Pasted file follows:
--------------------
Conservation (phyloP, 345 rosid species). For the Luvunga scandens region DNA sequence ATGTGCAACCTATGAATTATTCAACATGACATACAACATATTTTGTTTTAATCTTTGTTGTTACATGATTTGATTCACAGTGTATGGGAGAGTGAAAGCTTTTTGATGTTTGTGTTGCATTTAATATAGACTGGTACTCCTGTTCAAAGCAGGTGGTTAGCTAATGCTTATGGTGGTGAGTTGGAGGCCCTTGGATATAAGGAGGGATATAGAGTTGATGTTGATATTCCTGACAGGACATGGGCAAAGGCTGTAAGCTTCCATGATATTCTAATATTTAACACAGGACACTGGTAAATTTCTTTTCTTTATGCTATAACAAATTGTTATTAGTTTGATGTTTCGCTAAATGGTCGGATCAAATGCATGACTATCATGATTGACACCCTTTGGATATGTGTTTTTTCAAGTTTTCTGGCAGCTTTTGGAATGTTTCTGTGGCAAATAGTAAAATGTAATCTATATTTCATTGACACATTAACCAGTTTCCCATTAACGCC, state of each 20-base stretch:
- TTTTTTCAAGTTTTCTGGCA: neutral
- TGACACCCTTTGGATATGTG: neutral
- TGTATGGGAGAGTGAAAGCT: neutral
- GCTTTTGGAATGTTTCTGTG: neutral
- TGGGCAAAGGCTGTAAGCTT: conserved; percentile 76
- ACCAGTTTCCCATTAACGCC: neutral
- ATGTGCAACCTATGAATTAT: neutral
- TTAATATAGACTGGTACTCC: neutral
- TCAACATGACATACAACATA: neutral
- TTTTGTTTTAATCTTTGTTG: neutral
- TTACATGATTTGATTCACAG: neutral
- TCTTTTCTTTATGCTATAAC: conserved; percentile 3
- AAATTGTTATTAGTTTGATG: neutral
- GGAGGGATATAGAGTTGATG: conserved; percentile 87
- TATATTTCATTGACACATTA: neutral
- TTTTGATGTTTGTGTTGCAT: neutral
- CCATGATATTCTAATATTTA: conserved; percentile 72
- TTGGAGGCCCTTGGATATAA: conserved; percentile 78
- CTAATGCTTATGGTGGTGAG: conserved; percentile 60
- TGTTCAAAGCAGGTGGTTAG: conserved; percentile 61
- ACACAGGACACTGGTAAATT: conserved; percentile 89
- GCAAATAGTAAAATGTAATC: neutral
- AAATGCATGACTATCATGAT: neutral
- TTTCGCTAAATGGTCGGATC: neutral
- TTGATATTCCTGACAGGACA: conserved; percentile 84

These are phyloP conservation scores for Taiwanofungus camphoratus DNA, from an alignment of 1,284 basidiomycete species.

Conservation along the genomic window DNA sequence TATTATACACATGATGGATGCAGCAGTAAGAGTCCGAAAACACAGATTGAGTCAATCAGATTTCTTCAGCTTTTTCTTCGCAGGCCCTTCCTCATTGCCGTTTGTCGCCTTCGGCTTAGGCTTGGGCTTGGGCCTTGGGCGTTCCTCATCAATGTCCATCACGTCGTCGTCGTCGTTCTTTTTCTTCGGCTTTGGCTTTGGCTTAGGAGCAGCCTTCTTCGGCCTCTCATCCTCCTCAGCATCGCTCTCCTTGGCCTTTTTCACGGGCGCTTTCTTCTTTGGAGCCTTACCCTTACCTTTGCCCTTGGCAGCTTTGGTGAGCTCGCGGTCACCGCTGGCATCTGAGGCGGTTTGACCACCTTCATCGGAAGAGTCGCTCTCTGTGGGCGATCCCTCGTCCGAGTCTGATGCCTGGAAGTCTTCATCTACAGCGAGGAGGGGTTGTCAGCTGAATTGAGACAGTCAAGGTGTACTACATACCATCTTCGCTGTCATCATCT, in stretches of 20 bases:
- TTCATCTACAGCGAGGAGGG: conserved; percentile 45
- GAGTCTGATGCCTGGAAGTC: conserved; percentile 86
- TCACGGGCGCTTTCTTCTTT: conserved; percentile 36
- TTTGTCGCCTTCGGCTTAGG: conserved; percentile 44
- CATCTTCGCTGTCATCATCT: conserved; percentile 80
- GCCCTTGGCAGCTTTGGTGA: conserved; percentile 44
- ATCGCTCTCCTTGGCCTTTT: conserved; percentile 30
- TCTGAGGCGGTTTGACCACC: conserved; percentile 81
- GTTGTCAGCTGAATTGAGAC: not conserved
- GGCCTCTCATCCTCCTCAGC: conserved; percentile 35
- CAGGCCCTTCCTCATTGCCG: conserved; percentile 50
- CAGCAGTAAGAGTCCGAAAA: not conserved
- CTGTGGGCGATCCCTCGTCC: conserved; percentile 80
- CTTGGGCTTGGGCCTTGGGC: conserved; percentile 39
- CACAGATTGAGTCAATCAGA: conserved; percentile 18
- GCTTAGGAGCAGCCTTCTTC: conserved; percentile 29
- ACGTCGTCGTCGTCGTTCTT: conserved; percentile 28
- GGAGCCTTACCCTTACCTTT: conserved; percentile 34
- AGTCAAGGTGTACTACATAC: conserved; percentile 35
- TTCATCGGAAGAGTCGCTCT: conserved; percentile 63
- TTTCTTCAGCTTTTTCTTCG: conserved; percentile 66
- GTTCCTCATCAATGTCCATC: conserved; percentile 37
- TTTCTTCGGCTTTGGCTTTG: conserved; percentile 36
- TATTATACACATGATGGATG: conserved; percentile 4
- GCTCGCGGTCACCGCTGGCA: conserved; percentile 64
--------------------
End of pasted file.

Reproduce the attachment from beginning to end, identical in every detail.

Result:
Conservation (phyloP, 345 rosid species). For the Luvunga scandens region DNA sequence ATGTGCAACCTATGAATTATTCAACATGACATACAACATATTTTGTTTTAATCTTTGTTGTTACATGATTTGATTCACAGTGTATGGGAGAGTGAAAGCTTTTTGATGTTTGTGTTGCATTTAATATAGACTGGTACTCCTGTTCAAAGCAGGTGGTTAGCTAATGCTTATGGTGGTGAGTTGGAGGCCCTTGGATATAAGGAGGGATATAGAGTTGATGTTGATATTCCTGACAGGACATGGGCAAAGGCTGTAAGCTTCCATGATATTCTAATATTTAACACAGGACACTGGTAAATTTCTTTTCTTTATGCTATAACAAATTGTTATTAGTTTGATGTTTCGCTAAATGGTCGGATCAAATGCATGACTATCATGATTGACACCCTTTGGATATGTGTTTTTTCAAGTTTTCTGGCAGCTTTTGGAATGTTTCTGTGGCAAATAGTAAAATGTAATCTATATTTCATTGACACATTAACCAGTTTCCCATTAACGCC, state of each 20-base stretch:
- TTTTTTCAAGTTTTCTGGCA: neutral
- TGACACCCTTTGGATATGTG: neutral
- TGTATGGGAGAGTGAAAGCT: neutral
- GCTTTTGGAATGTTTCTGTG: neutral
- TGGGCAAAGGCTGTAAGCTT: conserved; percentile 76
- ACCAGTTTCCCATTAACGCC: neutral
- ATGTGCAACCTATGAATTAT: neutral
- TTAATATAGACTGGTACTCC: neutral
- TCAACATGACATACAACATA: neutral
- TTTTGTTTTAATCTTTGTTG: neutral
- TTACATGATTTGATTCACAG: neutral
- TCTTTTCTTTATGCTATAAC: conserved; percentile 3
- AAATTGTTATTAGTTTGATG: neutral
- GGAGGGATATAGAGTTGATG: conserved; percentile 87
- TATATTTCATTGACACATTA: neutral
- TTTTGATGTTTGTGTTGCAT: neutral
- CCATGATATTCTAATATTTA: conserved; percentile 72
- TTGGAGGCCCTTGGATATAA: conserved; percentile 78
- CTAATGCTTATGGTGGTGAG: conserved; percentile 60
- TGTTCAAAGCAGGTGGTTAG: conserved; percentile 61
- ACACAGGACACTGGTAAATT: conserved; percentile 89
- GCAAATAGTAAAATGTAATC: neutral
- AAATGCATGACTATCATGAT: neutral
- TTTCGCTAAATGGTCGGATC: neutral
- TTGATATTCCTGACAGGACA: conserved; percentile 84

These are phyloP conservation scores for Taiwanofungus camphoratus DNA, from an alignment of 1,284 basidiomycete species.

Conservation along the genomic window DNA sequence TATTATACACATGATGGATGCAGCAGTAAGAGTCCGAAAACACAGATTGAGTCAATCAGATTTCTTCAGCTTTTTCTTCGCAGGCCCTTCCTCATTGCCGTTTGTCGCCTTCGGCTTAGGCTTGGGCTTGGGCCTTGGGCGTTCCTCATCAATGTCCATCACGTCGTCGTCGTCGTTCTTTTTCTTCGGCTTTGGCTTTGGCTTAGGAGCAGCCTTCTTCGGCCTCTCATCCTCCTCAGCATCGCTCTCCTTGGCCTTTTTCACGGGCGCTTTCTTCTTTGGAGCCTTACCCTTACCTTTGCCCTTGGCAGCTTTGGTGAGCTCGCGGTCACCGCTGGCATCTGAGGCGGTTTGACCACCTTCATCGGAAGAGTCGCTCTCTGTGGGCGATCCCTCGTCCGAGTCTGATGCCTGGAAGTCTTCATCTACAGCGAGGAGGGGTTGTCAGCTGAATTGAGACAGTCAAGGTGTACTACATACCATCTTCGCTGTCATCATCT, in stretches of 20 bases:
- TTCATCTACAGCGAGGAGGG: conserved; percentile 45
- GAGTCTGATGCCTGGAAGTC: conserved; percentile 86
- TCACGGGCGCTTTCTTCTTT: conserved; percentile 36
- TTTGTCGCCTTCGGCTTAGG: conserved; percentile 44
- CATCTTCGCTGTCATCATCT: conserved; percentile 80
- GCCCTTGGCAGCTTTGGTGA: conserved; percentile 44
- ATCGCTCTCCTTGGCCTTTT: conserved; percentile 30
- TCTGAGGCGGTTTGACCACC: conserved; percentile 81
- GTTGTCAGCTGAATTGAGAC: not conserved
- GGCCTCTCATCCTCCTCAGC: conserved; percentile 35
- CAGGCCCTTCCTCATTGCCG: conserved; percentile 50
- CAGCAGTAAGAGTCCGAAAA: not conserved
- CTGTGGGCGATCCCTCGTCC: conserved; percentile 80
- CTTGGGCTTGGGCCTTGGGC: conserved; percentile 39
- CACAGATTGAGTCAATCAGA: conserved; percentile 18
- GCTTAGGAGCAGCCTTCTTC: conserved; percentile 29
- ACGTCGTCGTCGTCGTTCTT: conserved; percentile 28
- GGAGCCTTACCCTTACCTTT: conserved; percentile 34
- AGTCAAGGTGTACTACATAC: conserved; percentile 35
- TTCATCGGAAGAGTCGCTCT: conserved; percentile 63
- TTTCTTCAGCTTTTTCTTCG: conserved; percentile 66
- GTTCCTCATCAATGTCCATC: conserved; percentile 37
- TTTCTTCGGCTTTGGCTTTG: conserved; percentile 36
- TATTATACACATGATGGATG: conserved; percentile 4
- GCTCGCGGTCACCGCTGGCA: conserved; percentile 64